A couple of years ago he dug it out from his garage and started listening to the same records with his son. He lists an eclectic mix: proto-metal like Mountain and Hot Tuna, Harry Nilsson’s The Point (a record that apparently comes with its own comic book), and Marty Robbins. The Marty Robbins, he points out, even plays a part in the show. “Steve acting out El Paso [Robbins’ iconic western ballad] with Danny is what me and my son used to do, until he decided he didn’t want to anymore and broke my heart.”

Lewis Gribben as Danny (credit: Channel 4)

“Listening to those records together got me thinking of those safe worlds you create for your children, how devastating it is when you realise that they can’t last, and what a man destroyed by grief might do to extend that.” What Steve inflicts, then, is more overprotection than imprisonment, so that anyone familiar with the old parental dilemma of wanting to protect their child from the dangers of the outside world but having to expose them will sympathise with his solution.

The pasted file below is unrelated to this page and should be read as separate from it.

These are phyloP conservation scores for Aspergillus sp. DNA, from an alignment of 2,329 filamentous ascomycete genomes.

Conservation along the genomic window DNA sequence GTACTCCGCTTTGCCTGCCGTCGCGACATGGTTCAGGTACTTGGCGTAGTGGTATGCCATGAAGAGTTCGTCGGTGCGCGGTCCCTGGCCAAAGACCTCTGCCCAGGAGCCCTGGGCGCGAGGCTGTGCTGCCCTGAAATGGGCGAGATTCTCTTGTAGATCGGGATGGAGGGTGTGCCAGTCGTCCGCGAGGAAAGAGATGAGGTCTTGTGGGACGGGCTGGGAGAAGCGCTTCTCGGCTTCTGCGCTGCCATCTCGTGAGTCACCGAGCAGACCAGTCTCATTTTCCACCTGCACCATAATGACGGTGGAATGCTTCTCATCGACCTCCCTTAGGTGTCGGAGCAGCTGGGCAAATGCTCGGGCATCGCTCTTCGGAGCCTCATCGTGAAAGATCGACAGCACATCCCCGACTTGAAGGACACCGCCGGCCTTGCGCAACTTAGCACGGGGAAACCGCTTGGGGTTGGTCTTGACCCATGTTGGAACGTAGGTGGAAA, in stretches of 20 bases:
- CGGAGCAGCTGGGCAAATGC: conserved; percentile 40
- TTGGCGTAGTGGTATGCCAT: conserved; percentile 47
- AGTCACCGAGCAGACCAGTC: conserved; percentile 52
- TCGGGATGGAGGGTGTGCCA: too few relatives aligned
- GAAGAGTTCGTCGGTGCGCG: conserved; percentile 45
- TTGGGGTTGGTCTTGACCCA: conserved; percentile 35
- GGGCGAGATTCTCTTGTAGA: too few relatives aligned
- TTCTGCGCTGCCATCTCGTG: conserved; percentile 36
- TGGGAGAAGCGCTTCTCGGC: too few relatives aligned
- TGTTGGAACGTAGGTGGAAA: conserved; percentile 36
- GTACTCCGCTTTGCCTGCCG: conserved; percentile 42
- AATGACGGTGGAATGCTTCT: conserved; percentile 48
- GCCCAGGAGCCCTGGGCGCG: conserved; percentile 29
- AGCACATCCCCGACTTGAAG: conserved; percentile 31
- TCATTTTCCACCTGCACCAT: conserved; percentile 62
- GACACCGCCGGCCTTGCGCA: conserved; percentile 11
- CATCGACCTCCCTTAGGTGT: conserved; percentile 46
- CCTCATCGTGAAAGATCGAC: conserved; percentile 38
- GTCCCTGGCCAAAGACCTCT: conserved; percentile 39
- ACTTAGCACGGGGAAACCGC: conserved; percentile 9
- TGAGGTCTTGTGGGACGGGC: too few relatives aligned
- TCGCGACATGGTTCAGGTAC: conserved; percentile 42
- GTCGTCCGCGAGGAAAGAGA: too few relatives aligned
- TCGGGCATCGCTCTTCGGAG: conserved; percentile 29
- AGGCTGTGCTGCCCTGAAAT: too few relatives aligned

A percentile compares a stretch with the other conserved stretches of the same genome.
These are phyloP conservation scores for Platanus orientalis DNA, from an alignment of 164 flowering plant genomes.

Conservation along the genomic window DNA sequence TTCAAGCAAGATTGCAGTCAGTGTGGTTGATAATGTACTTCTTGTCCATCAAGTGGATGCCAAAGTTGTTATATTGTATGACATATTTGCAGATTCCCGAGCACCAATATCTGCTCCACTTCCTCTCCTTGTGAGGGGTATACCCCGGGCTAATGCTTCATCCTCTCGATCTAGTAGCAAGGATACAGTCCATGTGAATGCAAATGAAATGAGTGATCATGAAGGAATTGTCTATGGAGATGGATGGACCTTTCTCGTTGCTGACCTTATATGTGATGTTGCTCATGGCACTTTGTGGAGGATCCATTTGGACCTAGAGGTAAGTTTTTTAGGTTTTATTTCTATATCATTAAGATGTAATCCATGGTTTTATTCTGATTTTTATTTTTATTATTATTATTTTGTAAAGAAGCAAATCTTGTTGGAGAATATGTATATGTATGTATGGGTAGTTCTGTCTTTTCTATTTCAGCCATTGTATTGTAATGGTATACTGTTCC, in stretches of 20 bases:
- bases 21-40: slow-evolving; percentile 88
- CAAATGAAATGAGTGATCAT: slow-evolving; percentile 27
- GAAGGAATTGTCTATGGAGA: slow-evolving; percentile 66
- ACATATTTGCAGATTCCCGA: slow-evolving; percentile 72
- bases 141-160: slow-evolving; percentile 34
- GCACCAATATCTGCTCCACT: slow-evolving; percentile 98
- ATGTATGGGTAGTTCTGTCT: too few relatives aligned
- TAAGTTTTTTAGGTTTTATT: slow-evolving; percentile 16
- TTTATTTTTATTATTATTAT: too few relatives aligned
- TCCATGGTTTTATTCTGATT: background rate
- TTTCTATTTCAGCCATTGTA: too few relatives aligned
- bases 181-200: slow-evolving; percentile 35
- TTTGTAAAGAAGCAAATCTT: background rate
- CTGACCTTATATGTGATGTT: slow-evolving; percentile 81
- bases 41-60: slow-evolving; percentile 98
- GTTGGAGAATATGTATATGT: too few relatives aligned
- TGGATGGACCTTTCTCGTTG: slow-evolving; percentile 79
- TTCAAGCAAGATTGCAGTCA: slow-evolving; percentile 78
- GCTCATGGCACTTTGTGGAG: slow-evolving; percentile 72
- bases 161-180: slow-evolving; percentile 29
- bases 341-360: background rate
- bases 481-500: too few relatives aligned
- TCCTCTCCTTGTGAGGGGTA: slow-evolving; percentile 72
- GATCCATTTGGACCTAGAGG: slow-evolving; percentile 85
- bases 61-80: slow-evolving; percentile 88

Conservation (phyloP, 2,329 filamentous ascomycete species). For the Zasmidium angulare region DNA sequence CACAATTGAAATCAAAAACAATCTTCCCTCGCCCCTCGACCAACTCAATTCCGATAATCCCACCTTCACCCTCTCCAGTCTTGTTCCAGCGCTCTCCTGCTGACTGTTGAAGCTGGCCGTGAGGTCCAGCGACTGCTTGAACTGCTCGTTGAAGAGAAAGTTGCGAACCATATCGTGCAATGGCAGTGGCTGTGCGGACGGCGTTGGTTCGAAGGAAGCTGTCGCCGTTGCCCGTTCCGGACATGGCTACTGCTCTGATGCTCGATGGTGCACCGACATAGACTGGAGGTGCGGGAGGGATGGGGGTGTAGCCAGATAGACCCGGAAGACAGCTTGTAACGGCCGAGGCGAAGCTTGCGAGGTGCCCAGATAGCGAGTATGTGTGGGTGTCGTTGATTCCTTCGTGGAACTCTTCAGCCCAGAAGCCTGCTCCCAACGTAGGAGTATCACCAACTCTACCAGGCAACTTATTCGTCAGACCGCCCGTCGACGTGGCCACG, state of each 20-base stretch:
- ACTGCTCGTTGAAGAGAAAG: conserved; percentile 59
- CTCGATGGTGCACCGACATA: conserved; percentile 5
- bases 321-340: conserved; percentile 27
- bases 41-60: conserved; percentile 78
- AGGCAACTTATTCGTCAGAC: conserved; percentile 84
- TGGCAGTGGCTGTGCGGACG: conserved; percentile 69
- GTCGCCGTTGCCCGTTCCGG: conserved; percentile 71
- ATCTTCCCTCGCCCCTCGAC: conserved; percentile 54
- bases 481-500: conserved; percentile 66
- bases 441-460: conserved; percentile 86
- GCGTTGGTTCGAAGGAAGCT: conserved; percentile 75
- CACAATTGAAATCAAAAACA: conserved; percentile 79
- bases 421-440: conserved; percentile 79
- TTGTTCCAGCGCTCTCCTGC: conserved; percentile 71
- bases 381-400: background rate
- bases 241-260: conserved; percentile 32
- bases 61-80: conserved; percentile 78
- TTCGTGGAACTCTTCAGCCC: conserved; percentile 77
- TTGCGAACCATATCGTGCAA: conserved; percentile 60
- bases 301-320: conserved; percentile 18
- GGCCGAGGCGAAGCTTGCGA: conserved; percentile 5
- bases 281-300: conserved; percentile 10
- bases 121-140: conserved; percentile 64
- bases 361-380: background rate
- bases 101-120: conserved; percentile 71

Jackson certainly does, having two children of his own. “The idea of letting any child at any time out into the big wide world is scary. But I think now it feels scarier than ever because the world is an ever more complicated place.
“Young people are facing issues that their parents just aren’t equipped to help them deal with, because it’s new to us and we don’t understand it,” he says. “We’d never imagined that someone could come home from school and continue to be bullied through their phones up in their bedrooms. It’s horrifying.”